What is in this article?:
- German Car Manufacturers Upbeat Even as European Crisis Continues
- Opel Sales Less Than Stellar
- BMW head Norbert Reithofer voiced "cautious optimism."
- Daimler chief Dieter Zetsche said car manufacturer is growing in a declining market
- New Opel chief says market share grew in first two months of 2013
GENEVA -- German carmakers offered a rare ray of optimism at the International Geneva Motor Show Tuesday, with their heavy footprints outside of Europe allowing them to almost shrug off the continued crisis there.
With many car companies complaining on the first day of the show about the impact of Europe's economic woes, several of the German firms sounded all but upbeat as they described how their global presence was helping guide them through the difficult terrain.
The head of German carmaker BMW (IW 1000/36), Norbert Reithofer, for instance voiced "cautious optimism" for his company's performance this year.
Reithofer, whose company in addition to the BMW brand also sells Minis and Rolls-Royces, expects to see the global car market swell 4% to around 75 million vehicles this year.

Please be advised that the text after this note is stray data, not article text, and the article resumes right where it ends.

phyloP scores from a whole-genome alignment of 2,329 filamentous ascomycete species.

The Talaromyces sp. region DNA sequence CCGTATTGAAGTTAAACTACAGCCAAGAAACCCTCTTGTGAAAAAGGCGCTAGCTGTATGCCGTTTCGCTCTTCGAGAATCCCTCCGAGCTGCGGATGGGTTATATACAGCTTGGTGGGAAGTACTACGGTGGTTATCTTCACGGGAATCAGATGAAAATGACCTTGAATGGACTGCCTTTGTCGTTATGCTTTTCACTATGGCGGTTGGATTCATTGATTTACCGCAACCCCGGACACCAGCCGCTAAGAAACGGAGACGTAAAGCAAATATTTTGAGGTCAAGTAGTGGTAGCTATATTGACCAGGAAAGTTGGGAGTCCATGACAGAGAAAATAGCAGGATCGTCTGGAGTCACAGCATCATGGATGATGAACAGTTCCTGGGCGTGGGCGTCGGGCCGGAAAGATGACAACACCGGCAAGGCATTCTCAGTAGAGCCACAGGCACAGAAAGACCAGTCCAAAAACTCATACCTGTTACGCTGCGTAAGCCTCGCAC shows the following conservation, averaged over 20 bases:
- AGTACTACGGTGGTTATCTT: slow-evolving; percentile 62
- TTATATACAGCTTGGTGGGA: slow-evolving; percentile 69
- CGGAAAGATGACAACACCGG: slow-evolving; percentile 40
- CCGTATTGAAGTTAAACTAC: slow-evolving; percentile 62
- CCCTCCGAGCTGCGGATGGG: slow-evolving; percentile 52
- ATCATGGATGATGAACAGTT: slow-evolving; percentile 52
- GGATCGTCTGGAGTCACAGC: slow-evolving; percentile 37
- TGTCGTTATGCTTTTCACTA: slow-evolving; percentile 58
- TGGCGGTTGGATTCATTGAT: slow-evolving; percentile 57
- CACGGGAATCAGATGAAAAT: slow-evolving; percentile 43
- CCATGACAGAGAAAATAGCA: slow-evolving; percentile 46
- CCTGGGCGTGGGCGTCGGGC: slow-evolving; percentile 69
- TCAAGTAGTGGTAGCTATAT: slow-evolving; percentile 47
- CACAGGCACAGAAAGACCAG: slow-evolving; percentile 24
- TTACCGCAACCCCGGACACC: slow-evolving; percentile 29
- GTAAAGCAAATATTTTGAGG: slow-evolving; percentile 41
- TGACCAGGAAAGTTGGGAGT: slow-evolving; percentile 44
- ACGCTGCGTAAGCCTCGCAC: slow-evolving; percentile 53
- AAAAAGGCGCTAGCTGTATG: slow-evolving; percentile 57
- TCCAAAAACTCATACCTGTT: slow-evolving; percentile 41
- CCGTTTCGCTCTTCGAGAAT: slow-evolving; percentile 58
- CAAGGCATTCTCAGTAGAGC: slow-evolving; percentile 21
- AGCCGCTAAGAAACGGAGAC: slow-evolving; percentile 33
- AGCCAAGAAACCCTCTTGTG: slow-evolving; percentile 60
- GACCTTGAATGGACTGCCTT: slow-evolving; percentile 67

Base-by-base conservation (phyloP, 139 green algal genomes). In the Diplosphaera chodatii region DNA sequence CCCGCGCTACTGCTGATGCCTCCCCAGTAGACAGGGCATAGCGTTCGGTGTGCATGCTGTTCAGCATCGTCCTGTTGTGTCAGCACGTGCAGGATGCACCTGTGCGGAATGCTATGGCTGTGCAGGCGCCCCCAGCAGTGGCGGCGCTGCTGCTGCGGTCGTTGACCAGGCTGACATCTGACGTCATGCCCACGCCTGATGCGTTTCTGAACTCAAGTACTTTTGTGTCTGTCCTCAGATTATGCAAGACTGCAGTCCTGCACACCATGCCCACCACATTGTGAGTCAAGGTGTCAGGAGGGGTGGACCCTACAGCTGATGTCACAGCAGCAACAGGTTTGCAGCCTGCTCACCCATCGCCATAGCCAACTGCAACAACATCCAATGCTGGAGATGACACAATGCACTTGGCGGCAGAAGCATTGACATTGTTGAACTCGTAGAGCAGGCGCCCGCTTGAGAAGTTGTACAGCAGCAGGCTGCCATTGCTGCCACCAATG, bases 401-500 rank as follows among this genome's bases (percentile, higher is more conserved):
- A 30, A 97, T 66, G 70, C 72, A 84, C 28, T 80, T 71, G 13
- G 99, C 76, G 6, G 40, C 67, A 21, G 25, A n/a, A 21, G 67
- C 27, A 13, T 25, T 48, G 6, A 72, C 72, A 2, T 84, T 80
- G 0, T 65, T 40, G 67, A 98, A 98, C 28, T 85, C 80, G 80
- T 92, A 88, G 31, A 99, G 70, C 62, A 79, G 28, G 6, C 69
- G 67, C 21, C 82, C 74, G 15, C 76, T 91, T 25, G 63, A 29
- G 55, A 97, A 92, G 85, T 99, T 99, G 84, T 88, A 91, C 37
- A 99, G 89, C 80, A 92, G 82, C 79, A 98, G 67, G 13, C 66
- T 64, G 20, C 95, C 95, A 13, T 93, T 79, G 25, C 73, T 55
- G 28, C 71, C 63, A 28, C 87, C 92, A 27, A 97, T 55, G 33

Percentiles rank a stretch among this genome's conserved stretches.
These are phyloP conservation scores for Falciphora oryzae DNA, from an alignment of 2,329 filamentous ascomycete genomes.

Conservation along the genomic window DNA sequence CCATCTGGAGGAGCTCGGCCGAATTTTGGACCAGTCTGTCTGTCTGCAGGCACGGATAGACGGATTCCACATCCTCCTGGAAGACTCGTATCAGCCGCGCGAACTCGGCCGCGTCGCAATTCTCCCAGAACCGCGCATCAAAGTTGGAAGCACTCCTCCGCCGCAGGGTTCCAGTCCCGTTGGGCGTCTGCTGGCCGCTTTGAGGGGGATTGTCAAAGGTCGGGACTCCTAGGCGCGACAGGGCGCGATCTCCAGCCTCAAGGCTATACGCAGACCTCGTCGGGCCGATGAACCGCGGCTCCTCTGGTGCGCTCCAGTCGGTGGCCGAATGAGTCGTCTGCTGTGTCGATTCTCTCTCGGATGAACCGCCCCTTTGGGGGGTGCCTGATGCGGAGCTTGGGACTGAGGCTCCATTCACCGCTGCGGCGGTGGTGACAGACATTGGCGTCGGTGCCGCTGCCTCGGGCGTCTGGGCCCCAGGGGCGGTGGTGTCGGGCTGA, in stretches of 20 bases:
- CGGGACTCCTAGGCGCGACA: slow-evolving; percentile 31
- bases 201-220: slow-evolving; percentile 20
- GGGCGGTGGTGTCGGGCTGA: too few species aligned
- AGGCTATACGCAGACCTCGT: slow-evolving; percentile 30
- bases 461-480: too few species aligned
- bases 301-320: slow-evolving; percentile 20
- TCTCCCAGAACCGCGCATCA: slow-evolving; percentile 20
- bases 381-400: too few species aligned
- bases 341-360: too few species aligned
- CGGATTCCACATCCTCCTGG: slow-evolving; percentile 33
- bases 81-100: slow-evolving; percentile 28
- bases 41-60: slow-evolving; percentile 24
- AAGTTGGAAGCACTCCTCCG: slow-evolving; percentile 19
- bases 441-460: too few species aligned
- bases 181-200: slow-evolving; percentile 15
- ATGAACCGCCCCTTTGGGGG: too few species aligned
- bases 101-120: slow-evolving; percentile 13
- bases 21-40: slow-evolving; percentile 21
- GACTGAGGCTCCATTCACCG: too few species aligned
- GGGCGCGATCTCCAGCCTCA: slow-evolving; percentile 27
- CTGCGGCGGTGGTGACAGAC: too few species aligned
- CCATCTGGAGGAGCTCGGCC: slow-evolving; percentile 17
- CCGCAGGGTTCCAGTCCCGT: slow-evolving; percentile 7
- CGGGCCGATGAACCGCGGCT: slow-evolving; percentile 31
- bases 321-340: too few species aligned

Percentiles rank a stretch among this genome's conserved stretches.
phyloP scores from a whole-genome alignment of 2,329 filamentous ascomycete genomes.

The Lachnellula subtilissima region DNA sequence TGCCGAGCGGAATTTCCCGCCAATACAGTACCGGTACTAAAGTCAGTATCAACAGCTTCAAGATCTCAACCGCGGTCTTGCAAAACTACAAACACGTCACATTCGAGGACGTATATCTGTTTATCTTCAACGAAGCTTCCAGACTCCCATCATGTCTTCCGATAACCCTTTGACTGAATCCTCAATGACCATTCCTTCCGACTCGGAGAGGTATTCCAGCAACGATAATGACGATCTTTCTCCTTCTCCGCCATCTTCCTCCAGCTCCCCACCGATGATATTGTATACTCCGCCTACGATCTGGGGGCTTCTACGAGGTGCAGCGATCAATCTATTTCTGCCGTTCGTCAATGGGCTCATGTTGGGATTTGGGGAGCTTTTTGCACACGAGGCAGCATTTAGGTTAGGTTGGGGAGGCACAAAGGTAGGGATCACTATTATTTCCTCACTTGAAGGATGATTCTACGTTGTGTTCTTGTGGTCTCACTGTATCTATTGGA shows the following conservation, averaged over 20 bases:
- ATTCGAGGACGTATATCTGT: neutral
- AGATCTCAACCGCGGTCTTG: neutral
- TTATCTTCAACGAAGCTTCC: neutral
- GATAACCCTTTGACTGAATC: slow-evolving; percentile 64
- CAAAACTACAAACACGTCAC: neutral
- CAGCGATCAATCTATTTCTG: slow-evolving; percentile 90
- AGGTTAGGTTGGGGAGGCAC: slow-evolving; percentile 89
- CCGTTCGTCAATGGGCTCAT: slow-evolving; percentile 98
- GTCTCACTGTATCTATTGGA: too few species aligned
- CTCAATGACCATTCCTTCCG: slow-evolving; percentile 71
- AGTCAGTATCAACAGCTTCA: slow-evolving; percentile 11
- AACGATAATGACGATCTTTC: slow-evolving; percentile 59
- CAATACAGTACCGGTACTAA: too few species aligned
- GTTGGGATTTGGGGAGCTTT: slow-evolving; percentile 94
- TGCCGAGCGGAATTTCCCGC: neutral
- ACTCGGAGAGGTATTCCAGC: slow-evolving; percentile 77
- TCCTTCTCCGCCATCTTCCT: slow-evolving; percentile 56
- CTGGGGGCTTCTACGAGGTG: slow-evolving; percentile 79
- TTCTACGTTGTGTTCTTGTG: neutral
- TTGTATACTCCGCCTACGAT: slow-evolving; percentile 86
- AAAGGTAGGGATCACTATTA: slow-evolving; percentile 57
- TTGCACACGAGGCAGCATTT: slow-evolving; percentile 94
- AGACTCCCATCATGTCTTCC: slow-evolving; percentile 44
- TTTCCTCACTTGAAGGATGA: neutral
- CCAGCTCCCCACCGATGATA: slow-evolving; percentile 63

2% Growth in U.S. Car Market Predicted
"The growth in the car market will be pulled by the United States, China and the emerging markets," he said, pointing out that he expects to see the overall car market grow 2% in the U.S. to nearly 15 million units and by 8.5% to more than 14 million units in China.
Daimler (IW 1000/18), which along with European leader Volkswagen raked in record net profits in 2012, also sounded almost optimistic at the show.
"We are still growing in a declining market," Daimler chief Dieter Zetsche told reporters.
And Volkswagen (IW 1000/10) saw its net profit soar 40% last year to 21.7 billion euros, pulling far ahead of Europe's second-in-line PSA Peugeot Citroen.